In Conversation with Professor Rory O'Connor
The Life in Mind team invited renowned suicide researcher Professor Rory O’Connor to present to national leaders within suicide prevention and mental health sectors as part of a thought leadership event entitled In Conversation: with Professor Rory O'Connor.
The event also formed part of the 2018 Trevor Waring Expert in Residence series.
Professor Rory O’Connor is a well-respected figure in the suicide prevention sector with more than 20 years’ experience as a researcher, clinician and suicide prevention advocate.
Professor Rory O’Connor leads the Suicidal Behaviour Research Laboratory (SBRL) at the University of Glasgow.
The Integrated Motivational-Volitional (IMV) Model of Suicidal Behaviour* was first proposed in 2011 by Rory O'Connor.
The aim of the model was to synthesize, distil and extend our knowledge and understanding of why people die by suicide, with a particular focus on the psychology of the suicidal mind. The model was developed from the recognition that suicide is characterised by a complex interplay of biology, psychology, environment and culture, and that we need to move beyond psychiatric categories if we are to further understand the causes of suicidal malaise.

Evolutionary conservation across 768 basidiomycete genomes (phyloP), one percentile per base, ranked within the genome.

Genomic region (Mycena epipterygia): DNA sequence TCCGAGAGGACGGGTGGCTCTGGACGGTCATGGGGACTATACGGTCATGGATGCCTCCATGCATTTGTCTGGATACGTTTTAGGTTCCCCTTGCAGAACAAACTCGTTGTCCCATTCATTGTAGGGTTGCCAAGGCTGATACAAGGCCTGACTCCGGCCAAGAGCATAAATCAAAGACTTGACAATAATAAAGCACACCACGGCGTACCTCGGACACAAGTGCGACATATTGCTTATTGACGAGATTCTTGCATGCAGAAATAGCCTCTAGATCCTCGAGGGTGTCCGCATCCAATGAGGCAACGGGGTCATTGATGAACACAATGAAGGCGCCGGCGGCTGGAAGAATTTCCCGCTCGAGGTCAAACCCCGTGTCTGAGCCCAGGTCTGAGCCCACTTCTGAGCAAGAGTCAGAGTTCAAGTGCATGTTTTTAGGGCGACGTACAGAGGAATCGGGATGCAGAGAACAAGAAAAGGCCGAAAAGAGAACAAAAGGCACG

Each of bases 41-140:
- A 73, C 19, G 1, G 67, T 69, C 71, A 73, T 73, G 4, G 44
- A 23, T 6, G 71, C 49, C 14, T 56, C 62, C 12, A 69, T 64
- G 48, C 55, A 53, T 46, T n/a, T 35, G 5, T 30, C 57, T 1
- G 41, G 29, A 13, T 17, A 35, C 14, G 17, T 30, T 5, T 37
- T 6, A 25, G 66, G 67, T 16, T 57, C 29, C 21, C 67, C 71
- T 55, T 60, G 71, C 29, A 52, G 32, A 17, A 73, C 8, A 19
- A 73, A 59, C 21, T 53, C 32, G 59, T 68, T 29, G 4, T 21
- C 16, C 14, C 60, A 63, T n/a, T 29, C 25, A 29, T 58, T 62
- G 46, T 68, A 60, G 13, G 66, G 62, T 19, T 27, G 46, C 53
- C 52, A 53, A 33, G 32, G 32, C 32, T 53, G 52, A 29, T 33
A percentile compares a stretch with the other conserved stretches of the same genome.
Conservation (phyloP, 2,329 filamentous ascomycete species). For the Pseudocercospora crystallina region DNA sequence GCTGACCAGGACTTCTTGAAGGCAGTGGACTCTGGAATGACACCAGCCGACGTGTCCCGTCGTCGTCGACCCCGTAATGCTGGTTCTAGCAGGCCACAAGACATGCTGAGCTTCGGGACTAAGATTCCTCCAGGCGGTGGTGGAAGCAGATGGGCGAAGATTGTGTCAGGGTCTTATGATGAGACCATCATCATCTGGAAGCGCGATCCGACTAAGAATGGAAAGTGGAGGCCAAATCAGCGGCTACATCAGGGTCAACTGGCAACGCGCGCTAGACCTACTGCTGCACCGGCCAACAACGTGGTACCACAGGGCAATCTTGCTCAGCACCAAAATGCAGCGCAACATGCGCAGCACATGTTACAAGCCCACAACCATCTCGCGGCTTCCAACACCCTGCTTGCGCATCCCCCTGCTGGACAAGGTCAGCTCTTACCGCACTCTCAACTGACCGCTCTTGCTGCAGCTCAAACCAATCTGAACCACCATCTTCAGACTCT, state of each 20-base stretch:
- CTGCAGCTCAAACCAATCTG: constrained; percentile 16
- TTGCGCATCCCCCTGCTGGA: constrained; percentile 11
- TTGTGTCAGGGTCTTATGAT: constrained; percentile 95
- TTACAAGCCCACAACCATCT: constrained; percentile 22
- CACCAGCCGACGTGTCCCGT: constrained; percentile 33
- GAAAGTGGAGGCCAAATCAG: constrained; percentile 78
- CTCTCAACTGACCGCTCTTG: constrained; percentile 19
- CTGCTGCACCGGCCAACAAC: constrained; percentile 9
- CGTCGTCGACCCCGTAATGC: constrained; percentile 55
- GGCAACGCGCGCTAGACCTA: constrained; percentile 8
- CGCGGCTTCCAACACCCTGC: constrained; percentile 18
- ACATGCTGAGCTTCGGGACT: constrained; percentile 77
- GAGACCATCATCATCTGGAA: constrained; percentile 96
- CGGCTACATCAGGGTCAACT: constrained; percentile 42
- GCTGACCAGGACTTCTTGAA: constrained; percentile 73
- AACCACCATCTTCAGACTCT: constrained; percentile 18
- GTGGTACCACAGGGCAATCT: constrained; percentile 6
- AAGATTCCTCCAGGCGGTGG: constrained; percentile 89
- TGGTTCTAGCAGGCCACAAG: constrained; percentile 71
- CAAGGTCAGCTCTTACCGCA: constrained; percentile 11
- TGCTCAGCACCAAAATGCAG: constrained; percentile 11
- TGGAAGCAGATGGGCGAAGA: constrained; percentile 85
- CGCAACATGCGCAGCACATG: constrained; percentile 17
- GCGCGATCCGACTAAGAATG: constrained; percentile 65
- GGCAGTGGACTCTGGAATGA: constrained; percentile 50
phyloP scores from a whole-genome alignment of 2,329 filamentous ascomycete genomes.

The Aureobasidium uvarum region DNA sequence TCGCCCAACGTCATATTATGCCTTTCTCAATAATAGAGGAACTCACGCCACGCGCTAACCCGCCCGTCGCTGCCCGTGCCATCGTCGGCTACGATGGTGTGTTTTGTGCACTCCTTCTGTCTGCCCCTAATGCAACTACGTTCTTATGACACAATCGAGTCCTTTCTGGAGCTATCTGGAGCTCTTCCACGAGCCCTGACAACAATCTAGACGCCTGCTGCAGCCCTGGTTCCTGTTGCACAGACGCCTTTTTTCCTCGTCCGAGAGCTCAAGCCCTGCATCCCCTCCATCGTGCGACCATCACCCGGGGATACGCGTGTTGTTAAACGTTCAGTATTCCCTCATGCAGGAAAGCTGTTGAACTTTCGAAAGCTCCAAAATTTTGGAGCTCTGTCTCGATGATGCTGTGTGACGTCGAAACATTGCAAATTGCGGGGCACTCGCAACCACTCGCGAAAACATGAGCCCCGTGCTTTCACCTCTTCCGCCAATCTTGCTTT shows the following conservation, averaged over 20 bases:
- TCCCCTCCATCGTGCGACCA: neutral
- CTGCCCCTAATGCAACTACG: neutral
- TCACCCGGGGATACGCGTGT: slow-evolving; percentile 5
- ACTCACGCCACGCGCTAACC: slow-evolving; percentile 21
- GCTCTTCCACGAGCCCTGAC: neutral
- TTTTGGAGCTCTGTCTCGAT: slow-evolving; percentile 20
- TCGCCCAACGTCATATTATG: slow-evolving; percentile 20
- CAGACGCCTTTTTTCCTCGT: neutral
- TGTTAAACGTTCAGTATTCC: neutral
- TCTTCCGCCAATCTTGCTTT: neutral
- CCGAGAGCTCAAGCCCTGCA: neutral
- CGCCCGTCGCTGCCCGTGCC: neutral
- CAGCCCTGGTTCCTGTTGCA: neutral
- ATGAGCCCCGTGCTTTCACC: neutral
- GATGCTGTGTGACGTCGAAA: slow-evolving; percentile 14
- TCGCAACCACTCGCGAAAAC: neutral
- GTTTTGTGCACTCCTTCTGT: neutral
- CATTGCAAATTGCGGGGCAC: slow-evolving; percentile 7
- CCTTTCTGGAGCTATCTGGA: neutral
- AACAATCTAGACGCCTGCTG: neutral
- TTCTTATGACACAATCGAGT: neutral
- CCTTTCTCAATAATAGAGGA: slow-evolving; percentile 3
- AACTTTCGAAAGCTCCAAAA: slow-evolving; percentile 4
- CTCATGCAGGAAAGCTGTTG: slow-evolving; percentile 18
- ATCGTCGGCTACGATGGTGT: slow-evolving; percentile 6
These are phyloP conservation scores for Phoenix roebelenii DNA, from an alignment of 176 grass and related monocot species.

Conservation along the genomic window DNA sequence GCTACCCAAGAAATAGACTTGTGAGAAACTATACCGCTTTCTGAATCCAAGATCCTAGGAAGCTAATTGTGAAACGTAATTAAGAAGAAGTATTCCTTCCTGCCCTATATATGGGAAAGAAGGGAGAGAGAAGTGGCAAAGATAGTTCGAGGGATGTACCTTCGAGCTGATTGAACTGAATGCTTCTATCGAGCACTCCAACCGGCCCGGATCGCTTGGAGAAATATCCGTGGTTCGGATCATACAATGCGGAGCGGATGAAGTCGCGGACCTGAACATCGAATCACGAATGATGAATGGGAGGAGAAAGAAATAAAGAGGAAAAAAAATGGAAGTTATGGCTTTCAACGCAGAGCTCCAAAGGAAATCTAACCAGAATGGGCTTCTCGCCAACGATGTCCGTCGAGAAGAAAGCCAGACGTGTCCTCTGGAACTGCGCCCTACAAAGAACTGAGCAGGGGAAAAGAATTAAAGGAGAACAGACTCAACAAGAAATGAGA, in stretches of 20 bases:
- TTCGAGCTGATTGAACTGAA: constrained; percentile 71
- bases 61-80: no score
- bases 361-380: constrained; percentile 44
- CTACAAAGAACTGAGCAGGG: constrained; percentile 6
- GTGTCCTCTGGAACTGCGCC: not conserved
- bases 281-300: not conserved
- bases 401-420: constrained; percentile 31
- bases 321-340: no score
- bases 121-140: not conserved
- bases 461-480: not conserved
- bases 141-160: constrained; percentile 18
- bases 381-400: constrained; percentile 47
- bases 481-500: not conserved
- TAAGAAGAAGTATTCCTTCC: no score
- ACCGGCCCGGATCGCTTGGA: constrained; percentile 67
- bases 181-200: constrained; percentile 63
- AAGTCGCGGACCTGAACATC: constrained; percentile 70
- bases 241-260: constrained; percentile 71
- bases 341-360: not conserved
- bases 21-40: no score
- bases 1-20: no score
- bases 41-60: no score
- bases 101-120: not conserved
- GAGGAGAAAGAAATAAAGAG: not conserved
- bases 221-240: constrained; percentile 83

In brief, the IMV Model is a tripartite model that proposes that suicidal behaviour results from a complex interplay of factors, the proximal predictor of, which is one’s intention to engage in suicidal behaviour. Intention, in turn, is determined by feelings of entrapment where suicidal behaviour is seen as the salient solution to life circumstances. These feelings of being trapped are triggered by defeat/humiliation appraisals, which are often associated with chronic or acute stressors. The transitions from the defeat/humiliation stage to entrapment, from entrapment to suicidal ideation/intent, and from ideation/intent to suicidal behaviour are determined by stage-specific moderators (i.e., factors that facilitate/obstruct movement between stages).
In addition, background factors (e.g., deprivation, vulnerabilities) and life events (e.g., relationship crisis), which comprise the pre-motivational phase (i.e., before the commencement of ideation formation), provide the broader biosocial context for suicide. In essence, the three parts of the model could be summarised as follows: (1) Background Factors (Pre-motivational phase; the context in which suicide may occur), (2) Development of Suicidal Thoughts (Motivational phase; how/why suicidal thinking emerges) and (3) Attempting Suicide (Volitional Phase; factors associated with acting upon one's thoughts of suicide).